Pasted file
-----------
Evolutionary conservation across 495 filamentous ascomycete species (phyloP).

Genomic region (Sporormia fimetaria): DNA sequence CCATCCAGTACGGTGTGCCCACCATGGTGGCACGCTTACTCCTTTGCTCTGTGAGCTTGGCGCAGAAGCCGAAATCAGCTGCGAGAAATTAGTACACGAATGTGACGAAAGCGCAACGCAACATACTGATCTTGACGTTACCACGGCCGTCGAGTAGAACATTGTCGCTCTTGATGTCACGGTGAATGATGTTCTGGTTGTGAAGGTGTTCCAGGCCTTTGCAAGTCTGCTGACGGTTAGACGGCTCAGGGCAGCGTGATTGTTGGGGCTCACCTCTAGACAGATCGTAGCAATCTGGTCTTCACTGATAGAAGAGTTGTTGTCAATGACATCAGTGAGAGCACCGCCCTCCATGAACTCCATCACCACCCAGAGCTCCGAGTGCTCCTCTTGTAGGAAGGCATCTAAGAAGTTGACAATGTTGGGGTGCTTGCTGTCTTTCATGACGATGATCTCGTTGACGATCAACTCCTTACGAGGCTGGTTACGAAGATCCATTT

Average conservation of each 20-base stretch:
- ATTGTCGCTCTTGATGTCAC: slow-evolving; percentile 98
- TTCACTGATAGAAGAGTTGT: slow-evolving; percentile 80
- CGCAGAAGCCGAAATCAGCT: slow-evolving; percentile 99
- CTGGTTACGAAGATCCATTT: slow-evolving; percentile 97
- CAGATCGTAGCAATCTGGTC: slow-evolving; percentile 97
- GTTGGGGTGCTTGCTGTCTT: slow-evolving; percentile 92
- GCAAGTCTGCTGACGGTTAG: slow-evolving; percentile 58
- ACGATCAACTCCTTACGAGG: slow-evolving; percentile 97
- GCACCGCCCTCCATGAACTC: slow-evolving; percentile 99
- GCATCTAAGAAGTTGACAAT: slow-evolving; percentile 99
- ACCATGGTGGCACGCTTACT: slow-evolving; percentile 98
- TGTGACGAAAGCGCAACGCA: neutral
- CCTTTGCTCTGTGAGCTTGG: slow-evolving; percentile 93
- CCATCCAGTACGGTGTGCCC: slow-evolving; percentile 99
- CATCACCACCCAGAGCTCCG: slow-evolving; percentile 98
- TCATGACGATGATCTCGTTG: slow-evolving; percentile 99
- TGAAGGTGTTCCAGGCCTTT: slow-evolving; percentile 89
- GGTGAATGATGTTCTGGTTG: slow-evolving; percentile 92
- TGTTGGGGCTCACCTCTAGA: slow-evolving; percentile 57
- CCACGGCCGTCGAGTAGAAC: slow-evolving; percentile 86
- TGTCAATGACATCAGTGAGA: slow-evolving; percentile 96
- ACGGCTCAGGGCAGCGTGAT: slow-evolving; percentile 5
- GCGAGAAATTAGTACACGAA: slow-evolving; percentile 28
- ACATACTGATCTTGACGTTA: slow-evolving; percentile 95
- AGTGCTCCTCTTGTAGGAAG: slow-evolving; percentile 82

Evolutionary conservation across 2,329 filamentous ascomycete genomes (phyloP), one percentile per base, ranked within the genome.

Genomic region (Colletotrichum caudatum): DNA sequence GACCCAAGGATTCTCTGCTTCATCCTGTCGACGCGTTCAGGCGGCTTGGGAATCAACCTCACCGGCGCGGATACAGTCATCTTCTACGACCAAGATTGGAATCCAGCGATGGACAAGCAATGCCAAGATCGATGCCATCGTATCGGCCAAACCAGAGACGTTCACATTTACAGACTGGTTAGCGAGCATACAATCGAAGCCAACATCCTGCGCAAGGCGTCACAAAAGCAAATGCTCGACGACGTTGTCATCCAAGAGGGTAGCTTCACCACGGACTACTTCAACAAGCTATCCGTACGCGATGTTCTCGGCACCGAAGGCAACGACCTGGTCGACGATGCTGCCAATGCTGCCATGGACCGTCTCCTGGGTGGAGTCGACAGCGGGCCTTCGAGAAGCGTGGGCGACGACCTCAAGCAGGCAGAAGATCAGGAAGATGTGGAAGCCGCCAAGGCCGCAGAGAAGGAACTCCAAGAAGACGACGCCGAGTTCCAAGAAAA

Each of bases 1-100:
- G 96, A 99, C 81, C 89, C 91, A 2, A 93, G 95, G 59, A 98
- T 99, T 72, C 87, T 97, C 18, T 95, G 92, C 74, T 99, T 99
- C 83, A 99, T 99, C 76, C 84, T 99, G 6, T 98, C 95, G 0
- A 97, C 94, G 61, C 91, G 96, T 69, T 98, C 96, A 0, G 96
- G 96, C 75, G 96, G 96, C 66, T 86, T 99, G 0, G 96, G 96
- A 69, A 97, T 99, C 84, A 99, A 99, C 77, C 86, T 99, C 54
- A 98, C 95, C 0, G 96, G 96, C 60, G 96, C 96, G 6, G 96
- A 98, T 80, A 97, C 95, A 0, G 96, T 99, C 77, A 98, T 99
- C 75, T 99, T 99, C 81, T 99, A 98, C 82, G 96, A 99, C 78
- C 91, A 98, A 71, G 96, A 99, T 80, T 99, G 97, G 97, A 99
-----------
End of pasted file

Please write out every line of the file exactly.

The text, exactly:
Evolutionary conservation across 495 filamentous ascomycete species (phyloP).

Genomic region (Sporormia fimetaria): DNA sequence CCATCCAGTACGGTGTGCCCACCATGGTGGCACGCTTACTCCTTTGCTCTGTGAGCTTGGCGCAGAAGCCGAAATCAGCTGCGAGAAATTAGTACACGAATGTGACGAAAGCGCAACGCAACATACTGATCTTGACGTTACCACGGCCGTCGAGTAGAACATTGTCGCTCTTGATGTCACGGTGAATGATGTTCTGGTTGTGAAGGTGTTCCAGGCCTTTGCAAGTCTGCTGACGGTTAGACGGCTCAGGGCAGCGTGATTGTTGGGGCTCACCTCTAGACAGATCGTAGCAATCTGGTCTTCACTGATAGAAGAGTTGTTGTCAATGACATCAGTGAGAGCACCGCCCTCCATGAACTCCATCACCACCCAGAGCTCCGAGTGCTCCTCTTGTAGGAAGGCATCTAAGAAGTTGACAATGTTGGGGTGCTTGCTGTCTTTCATGACGATGATCTCGTTGACGATCAACTCCTTACGAGGCTGGTTACGAAGATCCATTT

Average conservation of each 20-base stretch:
- ATTGTCGCTCTTGATGTCAC: slow-evolving; percentile 98
- TTCACTGATAGAAGAGTTGT: slow-evolving; percentile 80
- CGCAGAAGCCGAAATCAGCT: slow-evolving; percentile 99
- CTGGTTACGAAGATCCATTT: slow-evolving; percentile 97
- CAGATCGTAGCAATCTGGTC: slow-evolving; percentile 97
- GTTGGGGTGCTTGCTGTCTT: slow-evolving; percentile 92
- GCAAGTCTGCTGACGGTTAG: slow-evolving; percentile 58
- ACGATCAACTCCTTACGAGG: slow-evolving; percentile 97
- GCACCGCCCTCCATGAACTC: slow-evolving; percentile 99
- GCATCTAAGAAGTTGACAAT: slow-evolving; percentile 99
- ACCATGGTGGCACGCTTACT: slow-evolving; percentile 98
- TGTGACGAAAGCGCAACGCA: neutral
- CCTTTGCTCTGTGAGCTTGG: slow-evolving; percentile 93
- CCATCCAGTACGGTGTGCCC: slow-evolving; percentile 99
- CATCACCACCCAGAGCTCCG: slow-evolving; percentile 98
- TCATGACGATGATCTCGTTG: slow-evolving; percentile 99
- TGAAGGTGTTCCAGGCCTTT: slow-evolving; percentile 89
- GGTGAATGATGTTCTGGTTG: slow-evolving; percentile 92
- TGTTGGGGCTCACCTCTAGA: slow-evolving; percentile 57
- CCACGGCCGTCGAGTAGAAC: slow-evolving; percentile 86
- TGTCAATGACATCAGTGAGA: slow-evolving; percentile 96
- ACGGCTCAGGGCAGCGTGAT: slow-evolving; percentile 5
- GCGAGAAATTAGTACACGAA: slow-evolving; percentile 28
- ACATACTGATCTTGACGTTA: slow-evolving; percentile 95
- AGTGCTCCTCTTGTAGGAAG: slow-evolving; percentile 82

Evolutionary conservation across 2,329 filamentous ascomycete genomes (phyloP), one percentile per base, ranked within the genome.

Genomic region (Colletotrichum caudatum): DNA sequence GACCCAAGGATTCTCTGCTTCATCCTGTCGACGCGTTCAGGCGGCTTGGGAATCAACCTCACCGGCGCGGATACAGTCATCTTCTACGACCAAGATTGGAATCCAGCGATGGACAAGCAATGCCAAGATCGATGCCATCGTATCGGCCAAACCAGAGACGTTCACATTTACAGACTGGTTAGCGAGCATACAATCGAAGCCAACATCCTGCGCAAGGCGTCACAAAAGCAAATGCTCGACGACGTTGTCATCCAAGAGGGTAGCTTCACCACGGACTACTTCAACAAGCTATCCGTACGCGATGTTCTCGGCACCGAAGGCAACGACCTGGTCGACGATGCTGCCAATGCTGCCATGGACCGTCTCCTGGGTGGAGTCGACAGCGGGCCTTCGAGAAGCGTGGGCGACGACCTCAAGCAGGCAGAAGATCAGGAAGATGTGGAAGCCGCCAAGGCCGCAGAGAAGGAACTCCAAGAAGACGACGCCGAGTTCCAAGAAAA

Each of bases 1-100:
- G 96, A 99, C 81, C 89, C 91, A 2, A 93, G 95, G 59, A 98
- T 99, T 72, C 87, T 97, C 18, T 95, G 92, C 74, T 99, T 99
- C 83, A 99, T 99, C 76, C 84, T 99, G 6, T 98, C 95, G 0
- A 97, C 94, G 61, C 91, G 96, T 69, T 98, C 96, A 0, G 96
- G 96, C 75, G 96, G 96, C 66, T 86, T 99, G 0, G 96, G 96
- A 69, A 97, T 99, C 84, A 99, A 99, C 77, C 86, T 99, C 54
- A 98, C 95, C 0, G 96, G 96, C 60, G 96, C 96, G 6, G 96
- A 98, T 80, A 97, C 95, A 0, G 96, T 99, C 77, A 98, T 99
- C 75, T 99, T 99, C 81, T 99, A 98, C 82, G 96, A 99, C 78
- C 91, A 98, A 71, G 96, A 99, T 80, T 99, G 97, G 97, A 99